Tech Blog

Working with JWT Authentication Tokens

We’ve mentioned JWT tokens in several previous blog posts. According to jwt.io, JSON Web Tokens are “an open, industry standard method for representing claims securely between two parties.” A quick Google search produces many good websites and videos that describe how these tokens work. And because JWTs are an open Internet standard, there are libraries in nearly every language and development stack that can be used to create and validate them.

A Brief JWT Primer

For our purposes, we’ll provide the most basic explanation of JWTs. JSON Web tokens provide a list of claims about the identity and authorization of a user. To ensure its authenticity, the token is signed using a symmetric key (shared by both sides) or an asymmetric (public/private) key using one of many standard algorithms. JWTs are comprised of three parts, header, payload (data) and signature, each base64 encoded and concatenated into a single string with each part separated by ‘.’. This simple structure allows the simple creation and decoding/validation of tokens.

For example, using the PyJWT library in Python, we can install the package with:

$ pip install PyJWT

And then create and decode a token as follows:

$ python
>>> token = jwt.encode({"user":"me","inst_code":"01MY_INST"}, "MyVerySecretKey", algorithm="HS256")
>>> print(token)
eyJ0eXAiOiJKV1QiLCJhbGciOiJIUzI1NiJ9.eyJ1c2VyIjoibWUiLCJpbnN0X2NvZGUiOiIwMU1ZX0lOU1QifQ.NBlOJPGNJ-klJfrOljrutjYLRqSHuve2RqpkPh_Ijww
>>> jwt.decode(token, "MyVerySecretKey", algorithms=["HS256"])
{'user': 'me', 'inst_code': '01MY_INST'}

The JWT standard defines several 3-letter claims, such as aud (audience), iss (issuer), sub (subject). Other private claims can be added as needed. A good introduction to JWTs is available on the JWT.io website.

JWTs in Alma

Alma uses JWTs to authenticate with other systems. As described in the documentation, Alma authentication tokens are signed with RS256, which is an asymmetric algorithm which uses an RSA Signature with SHA-256. This allows any client to verify the authenticity of the tokens with the published public key.

The Cloud App framework can be used to retrieve a signed authentication token, which in turn can be used to authenticate with external systems and services. There is also a Cloud App tutorial which describes how to retrieve the token from Alma, send it in the HTTP request to a web service, and validate the token in the service.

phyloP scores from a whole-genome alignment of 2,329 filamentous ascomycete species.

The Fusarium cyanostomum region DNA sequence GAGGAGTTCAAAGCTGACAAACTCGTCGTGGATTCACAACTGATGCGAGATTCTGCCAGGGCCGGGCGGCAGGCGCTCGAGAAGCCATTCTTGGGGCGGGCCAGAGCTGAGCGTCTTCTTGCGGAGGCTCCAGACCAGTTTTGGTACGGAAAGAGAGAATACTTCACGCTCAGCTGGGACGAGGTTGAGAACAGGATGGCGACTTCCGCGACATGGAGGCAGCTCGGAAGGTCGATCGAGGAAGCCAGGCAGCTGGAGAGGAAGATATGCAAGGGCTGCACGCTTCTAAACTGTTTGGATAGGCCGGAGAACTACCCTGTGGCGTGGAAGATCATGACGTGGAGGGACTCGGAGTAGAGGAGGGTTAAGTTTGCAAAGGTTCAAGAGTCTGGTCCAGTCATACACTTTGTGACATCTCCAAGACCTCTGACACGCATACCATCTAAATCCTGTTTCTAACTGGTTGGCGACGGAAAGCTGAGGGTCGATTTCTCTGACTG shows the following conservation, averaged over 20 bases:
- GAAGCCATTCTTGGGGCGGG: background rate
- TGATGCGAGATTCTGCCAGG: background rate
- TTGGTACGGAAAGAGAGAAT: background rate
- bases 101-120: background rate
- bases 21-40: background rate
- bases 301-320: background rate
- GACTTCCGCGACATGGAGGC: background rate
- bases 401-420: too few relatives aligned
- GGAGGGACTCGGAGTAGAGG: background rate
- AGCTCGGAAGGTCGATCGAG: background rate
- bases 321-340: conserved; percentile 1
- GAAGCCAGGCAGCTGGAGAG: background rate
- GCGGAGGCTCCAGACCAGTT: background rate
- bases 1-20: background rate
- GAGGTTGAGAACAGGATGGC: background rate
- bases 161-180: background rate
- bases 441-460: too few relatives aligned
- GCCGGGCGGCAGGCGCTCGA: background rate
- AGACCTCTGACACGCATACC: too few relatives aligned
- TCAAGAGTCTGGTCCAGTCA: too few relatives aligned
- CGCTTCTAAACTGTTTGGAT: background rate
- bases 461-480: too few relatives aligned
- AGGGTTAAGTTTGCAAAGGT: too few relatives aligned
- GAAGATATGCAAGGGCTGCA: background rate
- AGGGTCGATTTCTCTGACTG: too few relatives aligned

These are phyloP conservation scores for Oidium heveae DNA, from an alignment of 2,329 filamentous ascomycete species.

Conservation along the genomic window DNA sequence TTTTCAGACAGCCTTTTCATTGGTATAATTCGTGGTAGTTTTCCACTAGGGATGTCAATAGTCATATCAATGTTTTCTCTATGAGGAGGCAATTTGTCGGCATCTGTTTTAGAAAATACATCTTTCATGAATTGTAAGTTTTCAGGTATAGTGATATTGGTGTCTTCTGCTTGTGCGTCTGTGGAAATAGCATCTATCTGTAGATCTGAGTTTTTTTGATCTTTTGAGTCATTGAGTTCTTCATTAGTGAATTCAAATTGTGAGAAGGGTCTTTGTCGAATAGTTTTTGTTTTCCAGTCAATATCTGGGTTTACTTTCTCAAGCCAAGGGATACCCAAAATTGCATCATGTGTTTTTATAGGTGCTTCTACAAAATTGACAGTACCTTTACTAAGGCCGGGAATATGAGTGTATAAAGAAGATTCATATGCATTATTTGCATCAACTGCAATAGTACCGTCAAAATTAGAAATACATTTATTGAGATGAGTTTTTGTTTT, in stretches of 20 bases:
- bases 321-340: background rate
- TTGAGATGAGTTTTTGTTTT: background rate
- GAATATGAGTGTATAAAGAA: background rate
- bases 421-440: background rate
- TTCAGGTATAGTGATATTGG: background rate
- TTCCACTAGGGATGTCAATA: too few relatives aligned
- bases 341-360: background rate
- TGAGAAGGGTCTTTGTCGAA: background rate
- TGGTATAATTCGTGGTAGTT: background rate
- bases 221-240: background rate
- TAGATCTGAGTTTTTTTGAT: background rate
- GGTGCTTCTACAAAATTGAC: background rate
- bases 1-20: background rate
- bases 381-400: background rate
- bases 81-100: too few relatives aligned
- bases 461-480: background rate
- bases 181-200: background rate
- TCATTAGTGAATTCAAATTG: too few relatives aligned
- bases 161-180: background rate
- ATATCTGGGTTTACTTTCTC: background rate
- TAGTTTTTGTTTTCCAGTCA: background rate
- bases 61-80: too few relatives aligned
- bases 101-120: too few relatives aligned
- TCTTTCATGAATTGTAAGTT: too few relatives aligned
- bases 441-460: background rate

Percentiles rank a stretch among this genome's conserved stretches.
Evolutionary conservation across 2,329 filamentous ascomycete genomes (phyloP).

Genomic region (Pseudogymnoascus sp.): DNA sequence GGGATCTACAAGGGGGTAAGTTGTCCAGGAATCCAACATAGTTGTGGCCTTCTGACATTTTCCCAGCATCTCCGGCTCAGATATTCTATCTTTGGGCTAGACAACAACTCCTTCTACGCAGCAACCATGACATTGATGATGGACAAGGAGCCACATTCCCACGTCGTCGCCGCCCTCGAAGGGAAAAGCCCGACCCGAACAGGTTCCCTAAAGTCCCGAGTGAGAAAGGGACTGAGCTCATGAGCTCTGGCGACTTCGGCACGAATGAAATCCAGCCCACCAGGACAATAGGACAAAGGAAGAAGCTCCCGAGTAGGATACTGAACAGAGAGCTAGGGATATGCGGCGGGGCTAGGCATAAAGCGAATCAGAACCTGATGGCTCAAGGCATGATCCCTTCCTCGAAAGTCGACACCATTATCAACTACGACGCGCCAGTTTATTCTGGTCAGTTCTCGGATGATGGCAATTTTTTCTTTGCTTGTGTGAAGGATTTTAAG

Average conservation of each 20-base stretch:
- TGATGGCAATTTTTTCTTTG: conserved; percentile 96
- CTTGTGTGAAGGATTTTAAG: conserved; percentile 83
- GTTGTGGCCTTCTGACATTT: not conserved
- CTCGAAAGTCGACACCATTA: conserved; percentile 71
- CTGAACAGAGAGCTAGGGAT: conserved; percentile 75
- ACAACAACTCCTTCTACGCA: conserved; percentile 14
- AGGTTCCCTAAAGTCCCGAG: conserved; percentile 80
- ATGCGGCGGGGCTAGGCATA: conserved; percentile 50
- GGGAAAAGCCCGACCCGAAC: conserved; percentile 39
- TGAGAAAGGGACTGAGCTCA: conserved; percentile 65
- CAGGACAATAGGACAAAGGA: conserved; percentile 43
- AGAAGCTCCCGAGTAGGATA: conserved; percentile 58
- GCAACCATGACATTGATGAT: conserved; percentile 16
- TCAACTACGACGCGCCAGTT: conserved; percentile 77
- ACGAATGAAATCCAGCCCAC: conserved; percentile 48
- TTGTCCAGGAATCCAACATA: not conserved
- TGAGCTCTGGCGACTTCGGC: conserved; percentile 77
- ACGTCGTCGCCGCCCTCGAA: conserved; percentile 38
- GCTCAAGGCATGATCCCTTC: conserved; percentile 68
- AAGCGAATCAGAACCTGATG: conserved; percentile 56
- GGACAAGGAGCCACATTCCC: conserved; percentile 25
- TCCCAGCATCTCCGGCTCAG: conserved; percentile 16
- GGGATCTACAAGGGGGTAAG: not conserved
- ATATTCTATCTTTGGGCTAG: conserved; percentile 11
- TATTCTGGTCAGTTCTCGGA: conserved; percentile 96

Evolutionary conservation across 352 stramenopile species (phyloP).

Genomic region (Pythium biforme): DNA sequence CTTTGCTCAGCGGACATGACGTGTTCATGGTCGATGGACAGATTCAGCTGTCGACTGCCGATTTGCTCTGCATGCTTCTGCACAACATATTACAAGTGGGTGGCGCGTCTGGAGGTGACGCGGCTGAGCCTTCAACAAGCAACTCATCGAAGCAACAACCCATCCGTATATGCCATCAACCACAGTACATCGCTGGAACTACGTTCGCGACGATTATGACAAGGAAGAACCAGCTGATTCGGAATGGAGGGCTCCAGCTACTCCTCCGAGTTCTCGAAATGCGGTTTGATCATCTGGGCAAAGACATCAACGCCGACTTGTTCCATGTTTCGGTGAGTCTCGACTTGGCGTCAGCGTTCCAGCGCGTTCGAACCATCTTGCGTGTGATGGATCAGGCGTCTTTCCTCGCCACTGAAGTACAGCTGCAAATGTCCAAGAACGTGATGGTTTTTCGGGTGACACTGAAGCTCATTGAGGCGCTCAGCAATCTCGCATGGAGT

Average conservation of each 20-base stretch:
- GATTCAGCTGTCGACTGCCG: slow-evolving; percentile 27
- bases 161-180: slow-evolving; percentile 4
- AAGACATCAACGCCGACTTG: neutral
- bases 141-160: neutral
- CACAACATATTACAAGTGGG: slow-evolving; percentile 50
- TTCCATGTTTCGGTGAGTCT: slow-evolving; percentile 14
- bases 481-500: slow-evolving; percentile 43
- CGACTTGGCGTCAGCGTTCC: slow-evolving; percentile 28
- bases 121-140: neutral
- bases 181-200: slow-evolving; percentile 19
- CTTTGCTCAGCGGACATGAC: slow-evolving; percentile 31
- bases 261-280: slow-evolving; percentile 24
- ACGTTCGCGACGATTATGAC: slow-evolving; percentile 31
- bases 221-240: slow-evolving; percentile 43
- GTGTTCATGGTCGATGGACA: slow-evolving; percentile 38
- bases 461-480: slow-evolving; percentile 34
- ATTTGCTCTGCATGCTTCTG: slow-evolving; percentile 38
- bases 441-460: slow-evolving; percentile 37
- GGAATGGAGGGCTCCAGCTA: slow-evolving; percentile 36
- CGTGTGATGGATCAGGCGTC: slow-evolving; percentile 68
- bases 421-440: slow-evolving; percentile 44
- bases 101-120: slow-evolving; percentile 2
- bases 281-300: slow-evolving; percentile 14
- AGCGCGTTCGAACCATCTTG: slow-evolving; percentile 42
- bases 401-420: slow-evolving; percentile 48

Using JWTs

We can use additional standards to further leverage interoperability features. JSON Web Key Sets (JWKS) is a standard way of providing the public keys required to validate tokens. JWKSs can be used on their own, or in coordination with other standards such as OpenID Connect (OIDC), an identity layer build on top of the OAuth 2.0 standard.

Validating Tokens

JWT libraries are available in many languages (see a curated list at jwt.io). Some natively support referencing a JWKS to retrieve the public key. For example, we can use Node.js to validate a token provided by Alma Cloud Apps. First we install the required libraries:

$ npm install jsonwebtoken jwks-rsa

Then we tell the jwks-rsa library where to find the JWKS (https://apps01.ext.exlibrisgroup.com/auth/jwks.json) and create a function which extracts the relevant public key from the key set based on the key ID provided in the token. Finally, we provide the function to the verify function in the jsonwebtoken library to validate the decode the token.

const jwt = require('jsonwebtoken');
const jwksClient = require('jwks-rsa');
const verify = require('util').promisify(jwt.verify);
const client = jwksClient({
  jwksUri: 'https://apps01.ext.exlibrisgroup.com/auth/jwks.json'
});
const getKey = (header, callback) => {
  client.getSigningKey(header.kid, function(err, key) {
    if (err) return callback(err, null);
    callback(null, key.getPublicKey());
  });
}

const token = 'eyJhbGciOiJSUzI...';